Starbucks vs Church
You may, or probably may not, have seen the “What if Starbucks was like a church?” video doing the rounds. I thought I might address some of my very mixed emotions about the whole thing here, rather than on everyone’s facebook profiles, twitter feeds and other blogs. The video that started it all is available here, and I must say, its a very well made video that raises lots of useful questions.
First up, I have to point out that I avoid Starbucks like ye olde plague, and I cringe whenever I see people marked on the board at (church-) work as “Gone to St. Arbucks”. To me, there’s as much wrong with Starbucks as there is with the church, perhaps more so, and I’d be very worried if we tried to mimic starbucks for several reasons.
One thing I have to say about the coffee shop in the video that I actually like is that it doesn’t feel like some well-polished shop. I’m very uneasy about worshipping in corporate-styled buildings, though perhaps for not very good reasons. I have been tempted to smash the glass water feature that has a certain mega-church’s logo etched into it.
The coffee shop styled churches I’ve been to that I’ve really connected with have always been the ones that remind me of the less corporate, bright lights and branded crockery coffee shops put out by global monoculture. If my church was more like Coffee Culture, wow, that would be awesome. Instead, I’m seeing more and more churches investing in coffee counters that look depressingly like Starbucks wannabes. No matter how biblical FairTrade is, Its the fellowship, not the coffee, that will glorify God.
On this note, I think there’s a big difference between Starbucks’ aims and the Church’s; Starbucks is looking for regular visitors, the Church is looking for a community of committed believers. Starbucks is very much about “on demand” individualism and consumption. Remember back in the summer when I wrote about Mike Pilavachi’s three words to sum up our culture? What he summed up was basically Starbucks: Individualism, Consumerism and Entitlement.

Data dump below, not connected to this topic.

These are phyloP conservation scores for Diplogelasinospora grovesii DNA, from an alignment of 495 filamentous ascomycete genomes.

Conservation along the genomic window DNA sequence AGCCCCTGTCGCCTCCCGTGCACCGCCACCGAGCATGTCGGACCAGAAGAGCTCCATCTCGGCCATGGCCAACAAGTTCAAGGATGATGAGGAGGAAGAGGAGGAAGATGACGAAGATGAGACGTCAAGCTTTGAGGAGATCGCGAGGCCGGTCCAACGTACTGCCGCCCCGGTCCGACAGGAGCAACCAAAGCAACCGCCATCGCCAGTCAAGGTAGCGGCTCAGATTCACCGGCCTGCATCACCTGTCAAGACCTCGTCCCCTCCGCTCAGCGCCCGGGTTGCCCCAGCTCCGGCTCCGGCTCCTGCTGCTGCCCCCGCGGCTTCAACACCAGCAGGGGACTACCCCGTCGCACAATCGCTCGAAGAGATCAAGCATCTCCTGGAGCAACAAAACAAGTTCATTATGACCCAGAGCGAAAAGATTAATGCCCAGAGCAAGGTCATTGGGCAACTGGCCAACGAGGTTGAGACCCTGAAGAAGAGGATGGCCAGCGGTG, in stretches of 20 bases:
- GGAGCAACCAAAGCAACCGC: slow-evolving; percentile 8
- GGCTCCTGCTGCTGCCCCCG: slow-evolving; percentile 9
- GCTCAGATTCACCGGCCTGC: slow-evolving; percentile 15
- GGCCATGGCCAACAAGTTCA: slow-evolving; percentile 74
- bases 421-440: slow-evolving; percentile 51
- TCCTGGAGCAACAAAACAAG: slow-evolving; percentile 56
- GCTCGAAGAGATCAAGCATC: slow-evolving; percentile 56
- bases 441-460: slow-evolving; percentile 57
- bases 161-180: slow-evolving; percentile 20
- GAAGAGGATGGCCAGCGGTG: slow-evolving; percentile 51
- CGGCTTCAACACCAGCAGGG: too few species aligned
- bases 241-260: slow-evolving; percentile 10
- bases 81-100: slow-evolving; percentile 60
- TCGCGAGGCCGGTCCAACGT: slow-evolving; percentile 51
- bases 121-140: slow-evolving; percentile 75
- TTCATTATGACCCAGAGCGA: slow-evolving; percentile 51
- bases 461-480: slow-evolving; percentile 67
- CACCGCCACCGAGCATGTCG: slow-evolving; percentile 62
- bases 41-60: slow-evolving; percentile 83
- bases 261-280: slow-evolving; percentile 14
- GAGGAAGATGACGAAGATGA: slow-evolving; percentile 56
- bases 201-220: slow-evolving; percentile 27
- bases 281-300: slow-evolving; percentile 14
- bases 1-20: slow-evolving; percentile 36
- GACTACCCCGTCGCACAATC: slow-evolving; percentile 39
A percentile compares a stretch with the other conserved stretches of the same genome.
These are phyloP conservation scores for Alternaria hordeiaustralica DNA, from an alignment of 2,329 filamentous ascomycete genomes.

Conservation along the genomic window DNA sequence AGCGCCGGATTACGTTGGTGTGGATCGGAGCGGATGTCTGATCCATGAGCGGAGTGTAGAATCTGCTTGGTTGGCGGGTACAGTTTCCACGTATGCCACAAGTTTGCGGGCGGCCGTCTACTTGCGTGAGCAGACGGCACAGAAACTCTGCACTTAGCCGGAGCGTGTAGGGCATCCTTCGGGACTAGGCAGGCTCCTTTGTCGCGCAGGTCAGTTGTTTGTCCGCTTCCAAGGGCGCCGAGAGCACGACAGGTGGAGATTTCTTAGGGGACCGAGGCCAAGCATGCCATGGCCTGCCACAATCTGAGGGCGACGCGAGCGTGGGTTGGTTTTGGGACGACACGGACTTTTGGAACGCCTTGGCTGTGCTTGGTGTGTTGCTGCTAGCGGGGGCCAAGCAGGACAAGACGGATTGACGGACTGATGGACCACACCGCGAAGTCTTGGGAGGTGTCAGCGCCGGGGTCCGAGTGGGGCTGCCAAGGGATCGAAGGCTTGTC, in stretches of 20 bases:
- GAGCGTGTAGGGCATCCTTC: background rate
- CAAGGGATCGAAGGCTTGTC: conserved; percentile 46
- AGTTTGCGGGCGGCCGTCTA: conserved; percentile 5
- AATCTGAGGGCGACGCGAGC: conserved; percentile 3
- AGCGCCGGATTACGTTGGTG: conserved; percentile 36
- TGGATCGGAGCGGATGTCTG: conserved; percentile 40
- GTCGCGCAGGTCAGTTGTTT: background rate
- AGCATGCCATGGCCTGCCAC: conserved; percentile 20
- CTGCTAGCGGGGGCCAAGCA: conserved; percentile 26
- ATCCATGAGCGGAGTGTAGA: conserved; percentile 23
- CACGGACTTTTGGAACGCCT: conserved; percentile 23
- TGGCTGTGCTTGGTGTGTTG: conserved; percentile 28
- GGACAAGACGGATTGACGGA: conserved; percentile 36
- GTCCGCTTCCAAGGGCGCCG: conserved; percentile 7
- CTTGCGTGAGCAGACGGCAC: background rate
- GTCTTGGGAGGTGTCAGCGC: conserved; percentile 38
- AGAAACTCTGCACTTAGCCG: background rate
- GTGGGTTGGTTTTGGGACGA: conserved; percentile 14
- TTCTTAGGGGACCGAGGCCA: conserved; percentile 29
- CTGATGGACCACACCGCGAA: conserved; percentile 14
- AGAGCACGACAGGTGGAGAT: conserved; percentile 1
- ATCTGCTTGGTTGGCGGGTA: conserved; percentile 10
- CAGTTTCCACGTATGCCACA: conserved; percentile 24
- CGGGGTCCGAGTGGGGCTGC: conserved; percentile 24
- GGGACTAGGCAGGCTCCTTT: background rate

The church is looking for servant-hearted commitment to develop vocation within a community. Fellowship is not socialising, worship is not just saying how good a product is, stewardship is not just throwing money in a till or tip bucket (the video thankfully catches this one) and discipleship isn’t just knowing the menu backwards.
Also, Starbucks makes most of its money from people with money. The church is supposed to be there for the last, the least and the lost. I think too many churches have gone down the route of mimicking Starbucks-esque corporatism already. What I want to know is how we reach out to people who live in the tough neighbourhoods. That’s what started the Wesleyan revival, not being an “attractive lifestyle product”. Besides, Starbucks is how people with money get an over-spec’d version of something the rest of us get in the kitchen at home in about half the time.
On the flip side, I do want to commend the fact that Starbucks have proven that being many-and-various, popping up on many streets corners and in book shops, shopping centres, stations and more, can, in fact, be a really good thing. Wider coffee culture shows that variety can be good. The fact that the Starbucks on the screen is shown as huge and needing its own car park might have something to say about the church as a whole. Big is not necessarily beautiful, and many people find entering a building with hundreds of people in it quite off-putting. They’ve shown that being on people’s route to work, school or the shops is better than being on an out-of-town campus.
The video is definitely useful for starting a debate, but I do worry the full implications of bringing Starbucks into the comparison are being missed. The metaphor is extremely limited unless we actually believe the church should be dishing up products for a consumerist, individualist society obsessed with entitlement. I’d pick the ridiculously naff state of affairs any day.